Last month, on an almost perfect autumn day in New England, a crowd of people arrived at the Stone Cow Brewery in Barra, Massachusetts. Stone Cow is based on a dairy farm and is known for its well-balanced grill kitchen, which brought its customers home long before the brewery was established on site.

But it was that weekend that a series of bad customer contacts led brewer and owner Sean Dubois to Instagram to ask for the property. After the customer started arguing about waiting times in the kitchen and the rules for staying at the table while eating and drinking, Dubois posted a black and white photo of his employees wearing masks with tired and excited eyes.

Stop, stop, stop, stop, stop, stop, stop, stop, stop, stop, stop, stop, stop. that… that’s enough! Read Dubois’ signature. If you want to be a complete idiot… Stay home… we don’t even want your case! We have so many customers who love us, and we want YOU! We’re real people… …and so are you… Let’s do it again.

It is as if they have forgotten that we are real people with real feelings, and that they have forgotten their manners and behaviour in public. -Cow of Shan Dubois Brewery

Mr Dubois said that 99% of visitors were fantastic and had not complained about the security rules related to the new coronavirus pandemic, but the 1% who did not care about the rules or who was angry with the rules was very difficult to deal with. They were too rude and when they explode, they seem to go after our employees here in the brewery, as if it’s no good at all.

It is as if they have forgotten that we are real people with real feelings, and that they have forgotten their manners and behaviour in public.

Stone Cow Server at Stone Cowid wearing masks to prevent spread of Cowid-19 / Photo by Shane Stevens

As the pandemic affected people’s lives, breweries across the country have made efforts to adapt to an environment where the lights don’t go out, taps leak and staff and customers are safe. Most guests respect the rules, but those who refuse to influence the hotel staff are already afraid of regulatory changes, safety issues and, in many cases, reduced working hours and wages.

There are a lot of horror stories. At the Fifth Hammer in Queens, New York, a customer refused to drink beer according to state rules or to wear a mask while standing, remembers co-owner Mary Isett. This man left home and left friends instead of following the rules.

Another boss of the Fifth Hammer was so enthusiastic about the medical regulations that he wished Covida-19 and his bartender dead before he stormed the brewery stand, says Isett.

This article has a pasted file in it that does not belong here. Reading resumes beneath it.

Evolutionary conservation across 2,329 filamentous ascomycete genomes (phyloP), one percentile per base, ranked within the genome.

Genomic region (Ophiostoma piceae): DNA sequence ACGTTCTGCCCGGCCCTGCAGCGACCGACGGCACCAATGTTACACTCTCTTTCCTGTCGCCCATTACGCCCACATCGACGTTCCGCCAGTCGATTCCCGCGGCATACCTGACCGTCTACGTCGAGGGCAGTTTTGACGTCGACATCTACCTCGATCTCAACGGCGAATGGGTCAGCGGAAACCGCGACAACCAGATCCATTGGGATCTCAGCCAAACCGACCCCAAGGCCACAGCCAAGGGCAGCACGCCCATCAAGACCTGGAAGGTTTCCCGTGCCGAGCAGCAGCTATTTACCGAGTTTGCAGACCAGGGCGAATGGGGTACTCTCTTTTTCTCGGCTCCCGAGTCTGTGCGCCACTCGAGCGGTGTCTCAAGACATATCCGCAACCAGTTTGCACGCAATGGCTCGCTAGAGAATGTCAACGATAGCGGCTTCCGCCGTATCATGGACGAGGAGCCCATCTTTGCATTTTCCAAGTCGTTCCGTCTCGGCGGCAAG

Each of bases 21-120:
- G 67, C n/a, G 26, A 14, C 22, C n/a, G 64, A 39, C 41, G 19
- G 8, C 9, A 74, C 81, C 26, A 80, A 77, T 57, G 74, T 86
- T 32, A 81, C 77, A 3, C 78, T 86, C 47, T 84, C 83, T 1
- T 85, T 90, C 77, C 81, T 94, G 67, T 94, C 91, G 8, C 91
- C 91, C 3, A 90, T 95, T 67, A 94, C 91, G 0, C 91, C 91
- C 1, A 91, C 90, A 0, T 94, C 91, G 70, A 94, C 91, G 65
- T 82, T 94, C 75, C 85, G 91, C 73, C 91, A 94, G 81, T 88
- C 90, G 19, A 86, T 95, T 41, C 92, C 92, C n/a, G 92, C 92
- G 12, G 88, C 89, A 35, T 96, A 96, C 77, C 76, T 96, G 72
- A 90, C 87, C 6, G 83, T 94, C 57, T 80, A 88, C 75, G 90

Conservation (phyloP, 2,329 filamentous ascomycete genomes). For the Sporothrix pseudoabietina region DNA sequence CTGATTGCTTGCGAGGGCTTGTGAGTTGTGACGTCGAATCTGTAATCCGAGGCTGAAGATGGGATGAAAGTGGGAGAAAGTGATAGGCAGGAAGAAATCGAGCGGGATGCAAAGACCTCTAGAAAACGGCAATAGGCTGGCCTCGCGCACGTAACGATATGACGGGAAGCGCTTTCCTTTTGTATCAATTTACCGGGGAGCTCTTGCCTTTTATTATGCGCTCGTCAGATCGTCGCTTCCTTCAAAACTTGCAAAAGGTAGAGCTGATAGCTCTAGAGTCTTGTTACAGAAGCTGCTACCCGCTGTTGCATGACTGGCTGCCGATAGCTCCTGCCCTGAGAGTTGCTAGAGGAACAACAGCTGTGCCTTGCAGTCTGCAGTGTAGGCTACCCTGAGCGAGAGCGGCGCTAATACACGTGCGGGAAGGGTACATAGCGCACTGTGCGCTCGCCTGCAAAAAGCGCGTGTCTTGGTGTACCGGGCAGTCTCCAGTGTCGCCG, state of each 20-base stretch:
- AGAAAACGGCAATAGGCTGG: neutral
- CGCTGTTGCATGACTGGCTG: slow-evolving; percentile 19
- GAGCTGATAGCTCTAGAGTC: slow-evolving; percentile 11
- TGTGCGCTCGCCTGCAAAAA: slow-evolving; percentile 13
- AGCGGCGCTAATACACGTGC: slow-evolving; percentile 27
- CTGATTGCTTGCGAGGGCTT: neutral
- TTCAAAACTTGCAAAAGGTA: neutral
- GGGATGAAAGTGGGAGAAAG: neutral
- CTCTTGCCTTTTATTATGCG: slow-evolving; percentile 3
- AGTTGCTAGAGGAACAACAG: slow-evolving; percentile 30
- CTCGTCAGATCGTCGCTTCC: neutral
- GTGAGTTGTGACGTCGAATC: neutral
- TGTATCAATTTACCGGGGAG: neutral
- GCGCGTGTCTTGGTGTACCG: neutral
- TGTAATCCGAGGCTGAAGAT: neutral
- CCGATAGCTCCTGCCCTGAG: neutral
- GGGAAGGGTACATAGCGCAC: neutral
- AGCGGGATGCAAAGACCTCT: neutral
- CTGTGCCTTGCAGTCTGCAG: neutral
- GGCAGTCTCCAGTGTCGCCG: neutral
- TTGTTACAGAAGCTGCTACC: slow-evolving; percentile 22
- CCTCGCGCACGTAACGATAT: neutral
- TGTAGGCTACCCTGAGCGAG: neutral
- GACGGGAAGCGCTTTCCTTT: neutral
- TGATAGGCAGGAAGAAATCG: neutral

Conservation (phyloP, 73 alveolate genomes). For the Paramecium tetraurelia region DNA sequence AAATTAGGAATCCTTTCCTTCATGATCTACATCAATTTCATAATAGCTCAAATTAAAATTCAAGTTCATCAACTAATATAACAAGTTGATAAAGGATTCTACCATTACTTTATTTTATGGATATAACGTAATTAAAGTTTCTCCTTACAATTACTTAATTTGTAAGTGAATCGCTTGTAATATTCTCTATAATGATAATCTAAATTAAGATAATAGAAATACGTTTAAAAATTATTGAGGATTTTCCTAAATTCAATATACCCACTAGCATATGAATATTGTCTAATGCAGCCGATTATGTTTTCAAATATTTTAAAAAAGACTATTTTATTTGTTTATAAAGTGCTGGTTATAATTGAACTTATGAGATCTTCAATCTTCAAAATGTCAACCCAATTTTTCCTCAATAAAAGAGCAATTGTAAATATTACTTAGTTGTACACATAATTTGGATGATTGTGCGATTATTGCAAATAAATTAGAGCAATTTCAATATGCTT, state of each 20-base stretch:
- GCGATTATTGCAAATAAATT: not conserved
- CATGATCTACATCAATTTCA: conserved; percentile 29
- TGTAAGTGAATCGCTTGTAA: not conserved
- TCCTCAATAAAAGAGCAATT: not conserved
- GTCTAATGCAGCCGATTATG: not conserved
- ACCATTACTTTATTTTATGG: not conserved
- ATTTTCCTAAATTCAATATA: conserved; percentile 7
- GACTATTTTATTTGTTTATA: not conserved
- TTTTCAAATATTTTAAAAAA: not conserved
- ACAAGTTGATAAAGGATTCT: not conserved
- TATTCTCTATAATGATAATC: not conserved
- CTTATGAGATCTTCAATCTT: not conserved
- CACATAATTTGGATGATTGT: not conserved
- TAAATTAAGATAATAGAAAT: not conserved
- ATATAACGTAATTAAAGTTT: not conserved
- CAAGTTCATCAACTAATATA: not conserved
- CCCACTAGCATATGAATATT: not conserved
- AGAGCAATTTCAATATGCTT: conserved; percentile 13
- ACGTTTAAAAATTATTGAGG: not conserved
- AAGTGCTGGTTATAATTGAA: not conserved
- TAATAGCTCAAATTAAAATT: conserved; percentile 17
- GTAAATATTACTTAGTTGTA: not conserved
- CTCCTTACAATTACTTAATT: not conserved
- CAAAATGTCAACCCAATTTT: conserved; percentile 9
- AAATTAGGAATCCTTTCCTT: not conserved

Employees of the Funky Picnic Brewery and Cafe in Fort Worth, Texas, store a box of paper masks at the entrance and sell them for $1 to any visitor who intentionally or unintentionally forgets to bring his or her own mask. Eyes are rolled and growled here, and some customers call employees cowards, says co-founder Collin Zreet. However, the biggest concern is for people who refuse to leave their contact details when the brewery registers a Covid 19 flash.

In San Diego, a customer of the Kairoa brewery refused to wear a mask when he went from the table to the toilet, as required by the government. Instead, he closed the $214 note without leaving a tip and left a mocking message for his waiter.

Of course, not everything’s bad. Breweries say that some customers give generous tips, take beer from their own hiding place to share with others, and also leave notes or comments online, praising staff for their mercy under pressure.

Eyes roll and growl, and some customers call Stackers cowards. “

Mr. Dubois feels that the stress of the past seven months has affected everyone. The same day, the customer scolded the staff about the waiting time for the pizza, another customer threw away the dirty plates hysterically.

We have tried to explain that we do not leave the tables of the bus before the customers have left, so that the plates left behind can indicate that the table needs to be cleaned and well disinfected for the next customers, which is another level of government, Mr Dubois explains. This man didn’t want to hear it, so he threw his cheese slate on the floor and watched my 18-year-old employee clean up a mess he’d made out of anger.

Such behaviour is offensive, Mr. Dubois adds, and anyone who can do it should probably tell him to go home.

We really don’t want people like that coming to our brewery if they want to do something like that. We will give up their business and put our energy into serving those who understand and are good, he said.

We know times have been difficult in Covida, but there is no excuse for rudeness.

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